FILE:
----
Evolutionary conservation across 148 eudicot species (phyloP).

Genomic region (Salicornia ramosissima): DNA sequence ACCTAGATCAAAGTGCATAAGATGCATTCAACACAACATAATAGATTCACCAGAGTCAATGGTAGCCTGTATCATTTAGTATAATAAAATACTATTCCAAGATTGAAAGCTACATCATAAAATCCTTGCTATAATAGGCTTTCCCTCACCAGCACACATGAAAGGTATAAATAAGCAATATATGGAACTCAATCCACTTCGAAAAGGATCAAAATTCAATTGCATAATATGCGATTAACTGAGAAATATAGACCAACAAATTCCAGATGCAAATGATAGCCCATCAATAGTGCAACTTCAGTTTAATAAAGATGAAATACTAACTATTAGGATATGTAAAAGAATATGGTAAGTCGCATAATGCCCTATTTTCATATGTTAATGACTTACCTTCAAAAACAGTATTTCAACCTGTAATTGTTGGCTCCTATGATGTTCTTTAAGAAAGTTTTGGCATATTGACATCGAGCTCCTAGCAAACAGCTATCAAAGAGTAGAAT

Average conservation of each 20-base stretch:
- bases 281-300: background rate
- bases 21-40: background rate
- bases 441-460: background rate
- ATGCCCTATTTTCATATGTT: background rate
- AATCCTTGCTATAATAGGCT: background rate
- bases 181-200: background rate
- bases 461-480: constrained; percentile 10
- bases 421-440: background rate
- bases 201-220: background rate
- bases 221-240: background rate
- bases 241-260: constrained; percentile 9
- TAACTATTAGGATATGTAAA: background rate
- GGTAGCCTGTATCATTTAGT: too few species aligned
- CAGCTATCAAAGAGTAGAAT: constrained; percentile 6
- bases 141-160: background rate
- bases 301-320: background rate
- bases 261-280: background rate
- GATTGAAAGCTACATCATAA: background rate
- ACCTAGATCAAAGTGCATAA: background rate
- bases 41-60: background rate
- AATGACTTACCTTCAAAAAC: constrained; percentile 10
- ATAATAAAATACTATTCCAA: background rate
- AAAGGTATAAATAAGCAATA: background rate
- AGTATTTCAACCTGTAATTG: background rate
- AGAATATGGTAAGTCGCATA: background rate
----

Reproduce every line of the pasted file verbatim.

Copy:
Evolutionary conservation across 148 eudicot species (phyloP).

Genomic region (Salicornia ramosissima): DNA sequence ACCTAGATCAAAGTGCATAAGATGCATTCAACACAACATAATAGATTCACCAGAGTCAATGGTAGCCTGTATCATTTAGTATAATAAAATACTATTCCAAGATTGAAAGCTACATCATAAAATCCTTGCTATAATAGGCTTTCCCTCACCAGCACACATGAAAGGTATAAATAAGCAATATATGGAACTCAATCCACTTCGAAAAGGATCAAAATTCAATTGCATAATATGCGATTAACTGAGAAATATAGACCAACAAATTCCAGATGCAAATGATAGCCCATCAATAGTGCAACTTCAGTTTAATAAAGATGAAATACTAACTATTAGGATATGTAAAAGAATATGGTAAGTCGCATAATGCCCTATTTTCATATGTTAATGACTTACCTTCAAAAACAGTATTTCAACCTGTAATTGTTGGCTCCTATGATGTTCTTTAAGAAAGTTTTGGCATATTGACATCGAGCTCCTAGCAAACAGCTATCAAAGAGTAGAAT

Average conservation of each 20-base stretch:
- bases 281-300: background rate
- bases 21-40: background rate
- bases 441-460: background rate
- ATGCCCTATTTTCATATGTT: background rate
- AATCCTTGCTATAATAGGCT: background rate
- bases 181-200: background rate
- bases 461-480: constrained; percentile 10
- bases 421-440: background rate
- bases 201-220: background rate
- bases 221-240: background rate
- bases 241-260: constrained; percentile 9
- TAACTATTAGGATATGTAAA: background rate
- GGTAGCCTGTATCATTTAGT: too few species aligned
- CAGCTATCAAAGAGTAGAAT: constrained; percentile 6
- bases 141-160: background rate
- bases 301-320: background rate
- bases 261-280: background rate
- GATTGAAAGCTACATCATAA: background rate
- ACCTAGATCAAAGTGCATAA: background rate
- bases 41-60: background rate
- AATGACTTACCTTCAAAAAC: constrained; percentile 10
- ATAATAAAATACTATTCCAA: background rate
- AAAGGTATAAATAAGCAATA: background rate
- AGTATTTCAACCTGTAATTG: background rate
- AGAATATGGTAAGTCGCATA: background rate